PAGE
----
While many employees are probably capable of learning the wiki formatting system, taking the time to teach the necessary skills is probably not the best way to spend your time and resources.
Limited customization: Structure modifications within a wiki are difficult because the platform often is quite rigid. We are a digital society, and we like the ability to personalize our experience based upon our preferences.
For instance, an employee in a certain division may only want to see documents and pages related to that part of the company. That isn’t possible within the wiki structure.
Also, users typically get little to no flexibility regarding the wiki’s design and interface. Colors, fonts, or shortcuts are not able to be customized by user. These choices are static for all users, which can create some apprehension among your employees.
With all of those potential pitfalls, utilizing a corporate wiki doesn’t seem like a good idea. Luckily, your company has an alternative.
The Need for an Internal Knowledge Base
In a corporate environment, the goal of sharing documentation and information needs to be efficient and effective. As seen above, wikis fall well short of those goals; meanwhile, knowledge base solutions can really shine in those areas.
A knowledge base provides your employees with a self-serve online library of information about your company’s products, services, departments, or any other business-related topics.
Many companies don’t invest the time or resources to develop an internal knowledge base. They simply rely on individuals or departments to collect information organically and hope that the information is shared among team members.
There are a number of problems with that approach:
- When an employee leaves, the knowledge often leaves with him/her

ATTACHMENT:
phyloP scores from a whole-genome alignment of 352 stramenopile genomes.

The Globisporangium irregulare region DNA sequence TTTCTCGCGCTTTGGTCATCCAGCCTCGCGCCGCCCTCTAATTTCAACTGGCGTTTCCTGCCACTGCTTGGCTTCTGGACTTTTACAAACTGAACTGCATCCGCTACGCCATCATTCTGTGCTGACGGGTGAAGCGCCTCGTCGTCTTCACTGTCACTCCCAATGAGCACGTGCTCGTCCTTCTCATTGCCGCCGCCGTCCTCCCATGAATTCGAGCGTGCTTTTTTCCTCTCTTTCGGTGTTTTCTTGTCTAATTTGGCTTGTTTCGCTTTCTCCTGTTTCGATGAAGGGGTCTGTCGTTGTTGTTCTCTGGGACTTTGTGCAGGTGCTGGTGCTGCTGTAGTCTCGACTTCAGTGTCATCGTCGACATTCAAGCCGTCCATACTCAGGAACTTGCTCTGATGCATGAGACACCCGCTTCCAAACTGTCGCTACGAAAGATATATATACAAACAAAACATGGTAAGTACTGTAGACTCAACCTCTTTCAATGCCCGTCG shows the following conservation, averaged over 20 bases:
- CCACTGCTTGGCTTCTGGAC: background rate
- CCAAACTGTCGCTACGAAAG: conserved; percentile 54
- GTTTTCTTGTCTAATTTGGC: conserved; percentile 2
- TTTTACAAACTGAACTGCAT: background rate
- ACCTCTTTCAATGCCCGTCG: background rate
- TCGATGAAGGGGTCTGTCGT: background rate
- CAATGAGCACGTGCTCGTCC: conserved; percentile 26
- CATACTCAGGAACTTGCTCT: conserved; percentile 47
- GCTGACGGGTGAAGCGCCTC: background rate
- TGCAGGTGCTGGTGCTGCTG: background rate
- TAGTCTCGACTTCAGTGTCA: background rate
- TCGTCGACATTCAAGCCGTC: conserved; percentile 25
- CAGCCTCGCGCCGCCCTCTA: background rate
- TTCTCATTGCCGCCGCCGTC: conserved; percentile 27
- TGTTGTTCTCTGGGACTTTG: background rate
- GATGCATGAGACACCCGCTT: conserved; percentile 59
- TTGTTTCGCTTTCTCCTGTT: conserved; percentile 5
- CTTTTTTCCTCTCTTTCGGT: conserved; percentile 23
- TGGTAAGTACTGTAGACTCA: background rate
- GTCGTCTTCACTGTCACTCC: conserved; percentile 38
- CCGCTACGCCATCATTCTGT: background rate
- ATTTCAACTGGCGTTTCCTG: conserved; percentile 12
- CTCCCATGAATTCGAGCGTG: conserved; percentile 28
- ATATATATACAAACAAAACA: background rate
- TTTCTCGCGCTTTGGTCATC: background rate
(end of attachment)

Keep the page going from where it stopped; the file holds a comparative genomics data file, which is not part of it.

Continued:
- Information isn’t always shared properly or in a timely fashion
- Onboarding is more difficult and time consuming
- There is no fostering of communication and collaboration
- Subject matter experts are not readily known or available
Another potential problem comes from the data silos that can often form when information is not readily shared between colleagues or departments. These barriers can cause wasted resources, inhibited productivity, and increased risk to business due to errors or knowledge gaps.
Developing a knowledge base for internal company use ensures that crucial information is easy to access, consistent, and accurate.
Implementing an internal knowledge base is important, but using the right knowledge base platform is critical to success.
We believe we have the solution that will help your company get the most out of your knowledge base.
Helpjuice offers a simple platform that is easily navigated, highly customizable, and simple to set up and use without any coding or database management knowledge.
Additionally, the Helpjuice knowledge base overcomes the shortcomings of a corporate wiki by incorporating advanced analytic tools and search functionality.
The platform’s analytics range from learning what topics are searched for the most to determining which authors have contributed the most content.
Meanwhile, topics can be listed in multiple categories and tagged appropriately to make searches more productive.
The Helpjuice knowledge base also improves collaboration among teams and teammates. Multiple authors can work on a given topic simultaneously, with each new version recorded to allow for easy review and revision.
Finally, Helpjuice offers a wealth of knowledge and best practices that can help your company make the right decisions and moves to implement and manage your knowledge base.
Overcoming the Appeal of Wikis
We understand that wikis can be wonderful to a lot of people. But in a corporate setting, wikis are simply outdated, overrated, and just plain complicated to share knowledge among your employees.
Classics can be appealing, but not when it comes to technology.
Instead, having a knowledge base for your employees can benefits your company through increased efficiency and consistency, not to mention greatly improved internal communication and collaboration.
A knowledge bases isn’t just a repository for documents and policies. Providing efficient and effective access to necessary and desired information can have multiple positive long-term effects for your business.